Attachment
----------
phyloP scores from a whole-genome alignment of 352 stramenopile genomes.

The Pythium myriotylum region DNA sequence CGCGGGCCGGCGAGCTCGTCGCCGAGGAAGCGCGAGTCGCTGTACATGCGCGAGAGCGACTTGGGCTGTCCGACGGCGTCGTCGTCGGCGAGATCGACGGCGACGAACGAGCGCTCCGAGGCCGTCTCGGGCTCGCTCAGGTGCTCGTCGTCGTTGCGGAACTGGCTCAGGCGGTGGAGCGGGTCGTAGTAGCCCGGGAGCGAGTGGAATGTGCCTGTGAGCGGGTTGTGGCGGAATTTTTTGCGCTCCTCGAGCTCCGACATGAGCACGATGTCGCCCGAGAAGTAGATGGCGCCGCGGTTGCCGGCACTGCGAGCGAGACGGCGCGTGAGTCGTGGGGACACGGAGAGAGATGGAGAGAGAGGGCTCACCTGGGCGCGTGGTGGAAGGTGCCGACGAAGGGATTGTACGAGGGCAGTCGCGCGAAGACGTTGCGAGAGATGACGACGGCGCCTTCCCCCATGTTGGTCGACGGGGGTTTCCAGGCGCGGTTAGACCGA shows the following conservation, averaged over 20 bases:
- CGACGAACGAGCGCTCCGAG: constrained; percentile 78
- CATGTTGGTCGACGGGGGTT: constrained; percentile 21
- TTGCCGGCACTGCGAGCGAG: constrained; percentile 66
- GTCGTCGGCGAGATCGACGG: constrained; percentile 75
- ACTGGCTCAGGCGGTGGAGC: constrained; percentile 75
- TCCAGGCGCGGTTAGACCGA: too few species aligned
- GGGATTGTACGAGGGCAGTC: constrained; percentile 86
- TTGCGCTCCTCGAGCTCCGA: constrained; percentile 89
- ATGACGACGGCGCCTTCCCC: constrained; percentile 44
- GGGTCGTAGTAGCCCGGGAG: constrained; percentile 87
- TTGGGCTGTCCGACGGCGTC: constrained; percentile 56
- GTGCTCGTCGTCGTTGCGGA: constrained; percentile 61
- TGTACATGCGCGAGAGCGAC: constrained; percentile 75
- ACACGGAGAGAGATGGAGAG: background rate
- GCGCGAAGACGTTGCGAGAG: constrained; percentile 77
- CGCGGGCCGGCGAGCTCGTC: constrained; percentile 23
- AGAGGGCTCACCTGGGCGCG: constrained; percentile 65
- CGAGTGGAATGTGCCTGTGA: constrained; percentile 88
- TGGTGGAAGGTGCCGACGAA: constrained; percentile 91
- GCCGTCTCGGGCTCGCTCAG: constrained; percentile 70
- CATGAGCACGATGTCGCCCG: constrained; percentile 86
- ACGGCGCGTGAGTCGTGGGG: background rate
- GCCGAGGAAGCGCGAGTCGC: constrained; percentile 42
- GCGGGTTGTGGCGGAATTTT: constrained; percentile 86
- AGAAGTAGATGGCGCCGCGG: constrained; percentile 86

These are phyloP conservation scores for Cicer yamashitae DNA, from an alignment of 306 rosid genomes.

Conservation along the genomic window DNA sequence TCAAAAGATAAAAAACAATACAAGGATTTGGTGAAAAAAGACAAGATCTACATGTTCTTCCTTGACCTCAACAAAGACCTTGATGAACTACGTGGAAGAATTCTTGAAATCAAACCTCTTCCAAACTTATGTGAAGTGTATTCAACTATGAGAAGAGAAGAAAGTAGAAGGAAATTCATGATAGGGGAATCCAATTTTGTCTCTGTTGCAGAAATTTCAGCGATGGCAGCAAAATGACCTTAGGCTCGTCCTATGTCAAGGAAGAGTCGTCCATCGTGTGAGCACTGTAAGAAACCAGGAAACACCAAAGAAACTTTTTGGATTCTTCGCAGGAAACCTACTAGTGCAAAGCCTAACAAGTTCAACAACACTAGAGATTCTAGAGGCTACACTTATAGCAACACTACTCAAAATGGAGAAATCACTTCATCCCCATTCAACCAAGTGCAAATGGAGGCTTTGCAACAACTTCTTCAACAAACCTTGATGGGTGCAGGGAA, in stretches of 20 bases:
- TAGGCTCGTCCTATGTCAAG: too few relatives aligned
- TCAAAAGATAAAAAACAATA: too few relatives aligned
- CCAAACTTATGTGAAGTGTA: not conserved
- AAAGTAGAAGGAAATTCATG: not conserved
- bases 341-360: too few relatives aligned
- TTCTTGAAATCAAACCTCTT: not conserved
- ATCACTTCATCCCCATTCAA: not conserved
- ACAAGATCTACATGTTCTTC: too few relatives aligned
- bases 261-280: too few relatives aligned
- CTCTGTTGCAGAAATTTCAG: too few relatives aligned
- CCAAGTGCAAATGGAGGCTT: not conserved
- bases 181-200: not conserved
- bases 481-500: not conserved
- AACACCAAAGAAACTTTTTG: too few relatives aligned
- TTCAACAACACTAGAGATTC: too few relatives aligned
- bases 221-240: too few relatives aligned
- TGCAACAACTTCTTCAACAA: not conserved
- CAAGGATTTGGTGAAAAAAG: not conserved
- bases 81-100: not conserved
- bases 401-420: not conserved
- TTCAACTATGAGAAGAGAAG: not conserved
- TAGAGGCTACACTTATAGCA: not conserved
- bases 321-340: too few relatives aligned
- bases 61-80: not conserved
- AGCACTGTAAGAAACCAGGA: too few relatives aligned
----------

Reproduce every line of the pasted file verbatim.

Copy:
phyloP scores from a whole-genome alignment of 352 stramenopile genomes.

The Pythium myriotylum region DNA sequence CGCGGGCCGGCGAGCTCGTCGCCGAGGAAGCGCGAGTCGCTGTACATGCGCGAGAGCGACTTGGGCTGTCCGACGGCGTCGTCGTCGGCGAGATCGACGGCGACGAACGAGCGCTCCGAGGCCGTCTCGGGCTCGCTCAGGTGCTCGTCGTCGTTGCGGAACTGGCTCAGGCGGTGGAGCGGGTCGTAGTAGCCCGGGAGCGAGTGGAATGTGCCTGTGAGCGGGTTGTGGCGGAATTTTTTGCGCTCCTCGAGCTCCGACATGAGCACGATGTCGCCCGAGAAGTAGATGGCGCCGCGGTTGCCGGCACTGCGAGCGAGACGGCGCGTGAGTCGTGGGGACACGGAGAGAGATGGAGAGAGAGGGCTCACCTGGGCGCGTGGTGGAAGGTGCCGACGAAGGGATTGTACGAGGGCAGTCGCGCGAAGACGTTGCGAGAGATGACGACGGCGCCTTCCCCCATGTTGGTCGACGGGGGTTTCCAGGCGCGGTTAGACCGA shows the following conservation, averaged over 20 bases:
- CGACGAACGAGCGCTCCGAG: constrained; percentile 78
- CATGTTGGTCGACGGGGGTT: constrained; percentile 21
- TTGCCGGCACTGCGAGCGAG: constrained; percentile 66
- GTCGTCGGCGAGATCGACGG: constrained; percentile 75
- ACTGGCTCAGGCGGTGGAGC: constrained; percentile 75
- TCCAGGCGCGGTTAGACCGA: too few species aligned
- GGGATTGTACGAGGGCAGTC: constrained; percentile 86
- TTGCGCTCCTCGAGCTCCGA: constrained; percentile 89
- ATGACGACGGCGCCTTCCCC: constrained; percentile 44
- GGGTCGTAGTAGCCCGGGAG: constrained; percentile 87
- TTGGGCTGTCCGACGGCGTC: constrained; percentile 56
- GTGCTCGTCGTCGTTGCGGA: constrained; percentile 61
- TGTACATGCGCGAGAGCGAC: constrained; percentile 75
- ACACGGAGAGAGATGGAGAG: background rate
- GCGCGAAGACGTTGCGAGAG: constrained; percentile 77
- CGCGGGCCGGCGAGCTCGTC: constrained; percentile 23
- AGAGGGCTCACCTGGGCGCG: constrained; percentile 65
- CGAGTGGAATGTGCCTGTGA: constrained; percentile 88
- TGGTGGAAGGTGCCGACGAA: constrained; percentile 91
- GCCGTCTCGGGCTCGCTCAG: constrained; percentile 70
- CATGAGCACGATGTCGCCCG: constrained; percentile 86
- ACGGCGCGTGAGTCGTGGGG: background rate
- GCCGAGGAAGCGCGAGTCGC: constrained; percentile 42
- GCGGGTTGTGGCGGAATTTT: constrained; percentile 86
- AGAAGTAGATGGCGCCGCGG: constrained; percentile 86

These are phyloP conservation scores for Cicer yamashitae DNA, from an alignment of 306 rosid genomes.

Conservation along the genomic window DNA sequence TCAAAAGATAAAAAACAATACAAGGATTTGGTGAAAAAAGACAAGATCTACATGTTCTTCCTTGACCTCAACAAAGACCTTGATGAACTACGTGGAAGAATTCTTGAAATCAAACCTCTTCCAAACTTATGTGAAGTGTATTCAACTATGAGAAGAGAAGAAAGTAGAAGGAAATTCATGATAGGGGAATCCAATTTTGTCTCTGTTGCAGAAATTTCAGCGATGGCAGCAAAATGACCTTAGGCTCGTCCTATGTCAAGGAAGAGTCGTCCATCGTGTGAGCACTGTAAGAAACCAGGAAACACCAAAGAAACTTTTTGGATTCTTCGCAGGAAACCTACTAGTGCAAAGCCTAACAAGTTCAACAACACTAGAGATTCTAGAGGCTACACTTATAGCAACACTACTCAAAATGGAGAAATCACTTCATCCCCATTCAACCAAGTGCAAATGGAGGCTTTGCAACAACTTCTTCAACAAACCTTGATGGGTGCAGGGAA, in stretches of 20 bases:
- TAGGCTCGTCCTATGTCAAG: too few relatives aligned
- TCAAAAGATAAAAAACAATA: too few relatives aligned
- CCAAACTTATGTGAAGTGTA: not conserved
- AAAGTAGAAGGAAATTCATG: not conserved
- bases 341-360: too few relatives aligned
- TTCTTGAAATCAAACCTCTT: not conserved
- ATCACTTCATCCCCATTCAA: not conserved
- ACAAGATCTACATGTTCTTC: too few relatives aligned
- bases 261-280: too few relatives aligned
- CTCTGTTGCAGAAATTTCAG: too few relatives aligned
- CCAAGTGCAAATGGAGGCTT: not conserved
- bases 181-200: not conserved
- bases 481-500: not conserved
- AACACCAAAGAAACTTTTTG: too few relatives aligned
- TTCAACAACACTAGAGATTC: too few relatives aligned
- bases 221-240: too few relatives aligned
- TGCAACAACTTCTTCAACAA: not conserved
- CAAGGATTTGGTGAAAAAAG: not conserved
- bases 81-100: not conserved
- bases 401-420: not conserved
- TTCAACTATGAGAAGAGAAG: not conserved
- TAGAGGCTACACTTATAGCA: not conserved
- bases 321-340: too few relatives aligned
- bases 61-80: not conserved
- AGCACTGTAAGAAACCAGGA: too few relatives aligned